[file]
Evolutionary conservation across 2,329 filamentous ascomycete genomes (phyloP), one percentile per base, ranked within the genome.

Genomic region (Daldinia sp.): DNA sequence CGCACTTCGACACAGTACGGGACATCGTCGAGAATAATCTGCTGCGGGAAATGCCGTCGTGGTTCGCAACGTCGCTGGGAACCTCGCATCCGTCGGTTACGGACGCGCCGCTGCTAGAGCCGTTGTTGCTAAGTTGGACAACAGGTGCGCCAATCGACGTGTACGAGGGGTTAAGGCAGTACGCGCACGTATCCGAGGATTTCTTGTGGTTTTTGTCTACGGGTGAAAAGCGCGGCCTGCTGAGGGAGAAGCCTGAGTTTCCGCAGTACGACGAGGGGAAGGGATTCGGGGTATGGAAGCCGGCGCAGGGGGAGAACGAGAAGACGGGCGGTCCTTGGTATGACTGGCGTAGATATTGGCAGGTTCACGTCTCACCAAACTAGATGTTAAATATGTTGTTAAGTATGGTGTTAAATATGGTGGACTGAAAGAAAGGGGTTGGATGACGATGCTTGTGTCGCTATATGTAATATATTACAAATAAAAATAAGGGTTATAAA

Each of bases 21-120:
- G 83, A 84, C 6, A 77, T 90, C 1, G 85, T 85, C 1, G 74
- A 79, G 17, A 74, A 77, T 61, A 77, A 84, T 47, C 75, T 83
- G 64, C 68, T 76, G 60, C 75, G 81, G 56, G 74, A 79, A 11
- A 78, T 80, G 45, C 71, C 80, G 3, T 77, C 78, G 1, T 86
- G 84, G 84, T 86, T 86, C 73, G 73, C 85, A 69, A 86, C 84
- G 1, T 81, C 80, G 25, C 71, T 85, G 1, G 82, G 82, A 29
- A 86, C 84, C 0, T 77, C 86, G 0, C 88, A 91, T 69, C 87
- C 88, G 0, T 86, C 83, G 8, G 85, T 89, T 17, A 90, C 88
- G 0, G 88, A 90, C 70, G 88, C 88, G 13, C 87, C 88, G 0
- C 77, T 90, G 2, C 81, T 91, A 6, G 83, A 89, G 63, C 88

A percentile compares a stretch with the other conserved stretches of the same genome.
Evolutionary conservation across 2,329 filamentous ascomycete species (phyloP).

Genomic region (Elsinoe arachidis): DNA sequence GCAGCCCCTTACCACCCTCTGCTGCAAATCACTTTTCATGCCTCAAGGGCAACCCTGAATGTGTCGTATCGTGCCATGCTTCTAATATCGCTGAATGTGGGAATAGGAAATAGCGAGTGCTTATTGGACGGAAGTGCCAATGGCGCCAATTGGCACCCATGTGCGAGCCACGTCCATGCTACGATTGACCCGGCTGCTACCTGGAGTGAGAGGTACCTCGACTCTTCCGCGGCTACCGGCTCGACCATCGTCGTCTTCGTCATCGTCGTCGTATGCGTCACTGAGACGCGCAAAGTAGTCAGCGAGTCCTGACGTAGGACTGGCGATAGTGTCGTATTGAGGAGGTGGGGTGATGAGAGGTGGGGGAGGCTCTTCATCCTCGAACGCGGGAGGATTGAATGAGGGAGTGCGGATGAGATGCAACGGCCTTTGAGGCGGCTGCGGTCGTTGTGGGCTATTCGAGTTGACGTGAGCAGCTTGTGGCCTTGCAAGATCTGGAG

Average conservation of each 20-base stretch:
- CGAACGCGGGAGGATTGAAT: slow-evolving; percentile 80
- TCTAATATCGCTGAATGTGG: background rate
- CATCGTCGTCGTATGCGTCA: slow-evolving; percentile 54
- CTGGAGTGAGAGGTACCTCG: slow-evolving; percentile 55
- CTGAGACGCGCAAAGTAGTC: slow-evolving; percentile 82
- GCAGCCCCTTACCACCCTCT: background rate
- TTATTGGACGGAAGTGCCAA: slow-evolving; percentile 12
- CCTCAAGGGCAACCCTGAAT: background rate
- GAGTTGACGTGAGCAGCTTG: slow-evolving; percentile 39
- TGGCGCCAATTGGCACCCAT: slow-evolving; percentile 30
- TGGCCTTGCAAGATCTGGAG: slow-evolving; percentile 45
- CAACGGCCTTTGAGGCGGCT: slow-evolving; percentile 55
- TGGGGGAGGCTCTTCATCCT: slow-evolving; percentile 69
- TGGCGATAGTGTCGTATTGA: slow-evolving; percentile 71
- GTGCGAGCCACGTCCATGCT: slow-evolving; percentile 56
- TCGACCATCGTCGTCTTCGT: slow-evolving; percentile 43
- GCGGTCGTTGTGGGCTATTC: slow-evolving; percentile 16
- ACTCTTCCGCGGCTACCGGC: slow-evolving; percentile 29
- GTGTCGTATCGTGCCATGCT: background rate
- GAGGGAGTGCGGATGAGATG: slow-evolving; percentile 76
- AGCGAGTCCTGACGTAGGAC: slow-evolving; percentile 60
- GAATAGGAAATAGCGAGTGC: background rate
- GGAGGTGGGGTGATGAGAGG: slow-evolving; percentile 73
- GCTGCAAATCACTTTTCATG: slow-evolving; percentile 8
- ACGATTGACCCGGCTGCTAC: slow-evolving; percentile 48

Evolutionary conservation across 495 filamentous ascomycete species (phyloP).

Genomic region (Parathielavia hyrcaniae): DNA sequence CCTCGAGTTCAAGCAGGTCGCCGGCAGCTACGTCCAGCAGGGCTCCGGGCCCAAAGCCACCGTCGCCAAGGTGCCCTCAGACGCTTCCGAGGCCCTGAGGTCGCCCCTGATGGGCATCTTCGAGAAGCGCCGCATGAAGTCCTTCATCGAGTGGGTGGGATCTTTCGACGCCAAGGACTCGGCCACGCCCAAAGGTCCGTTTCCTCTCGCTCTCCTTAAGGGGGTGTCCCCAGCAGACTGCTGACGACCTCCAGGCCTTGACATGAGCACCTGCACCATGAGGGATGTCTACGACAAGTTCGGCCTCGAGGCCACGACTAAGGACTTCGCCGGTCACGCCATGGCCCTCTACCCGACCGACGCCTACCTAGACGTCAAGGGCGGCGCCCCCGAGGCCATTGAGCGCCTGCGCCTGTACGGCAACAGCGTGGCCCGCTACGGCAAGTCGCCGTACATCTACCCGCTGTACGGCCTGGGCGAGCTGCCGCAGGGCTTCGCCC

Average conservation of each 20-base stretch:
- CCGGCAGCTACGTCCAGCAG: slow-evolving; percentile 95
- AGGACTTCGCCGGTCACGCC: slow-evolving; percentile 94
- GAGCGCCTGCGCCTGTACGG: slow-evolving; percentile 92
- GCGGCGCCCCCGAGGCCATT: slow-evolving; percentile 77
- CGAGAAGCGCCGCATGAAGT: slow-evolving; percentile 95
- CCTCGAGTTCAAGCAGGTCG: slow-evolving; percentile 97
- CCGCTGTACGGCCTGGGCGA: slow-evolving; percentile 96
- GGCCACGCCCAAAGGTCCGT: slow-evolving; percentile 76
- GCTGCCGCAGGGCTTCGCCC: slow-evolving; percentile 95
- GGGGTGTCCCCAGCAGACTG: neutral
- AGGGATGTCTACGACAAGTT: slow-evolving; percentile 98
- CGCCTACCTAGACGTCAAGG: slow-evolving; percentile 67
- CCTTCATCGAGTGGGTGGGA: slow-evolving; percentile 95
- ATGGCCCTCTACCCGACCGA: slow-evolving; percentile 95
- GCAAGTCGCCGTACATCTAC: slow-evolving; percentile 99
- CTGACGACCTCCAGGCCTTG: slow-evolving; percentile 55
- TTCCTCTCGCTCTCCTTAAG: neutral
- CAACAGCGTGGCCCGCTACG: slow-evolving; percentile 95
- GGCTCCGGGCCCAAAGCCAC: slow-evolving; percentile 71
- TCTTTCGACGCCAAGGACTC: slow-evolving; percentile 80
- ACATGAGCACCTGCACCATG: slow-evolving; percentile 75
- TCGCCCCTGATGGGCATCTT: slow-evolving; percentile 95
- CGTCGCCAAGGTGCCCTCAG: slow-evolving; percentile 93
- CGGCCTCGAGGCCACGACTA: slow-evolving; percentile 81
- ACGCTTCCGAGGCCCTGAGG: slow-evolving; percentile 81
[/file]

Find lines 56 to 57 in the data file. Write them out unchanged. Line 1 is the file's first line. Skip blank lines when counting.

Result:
- AGGGATGTCTACGACAAGTT: slow-evolving; percentile 98
- CGCCTACCTAGACGTCAAGG: slow-evolving; percentile 67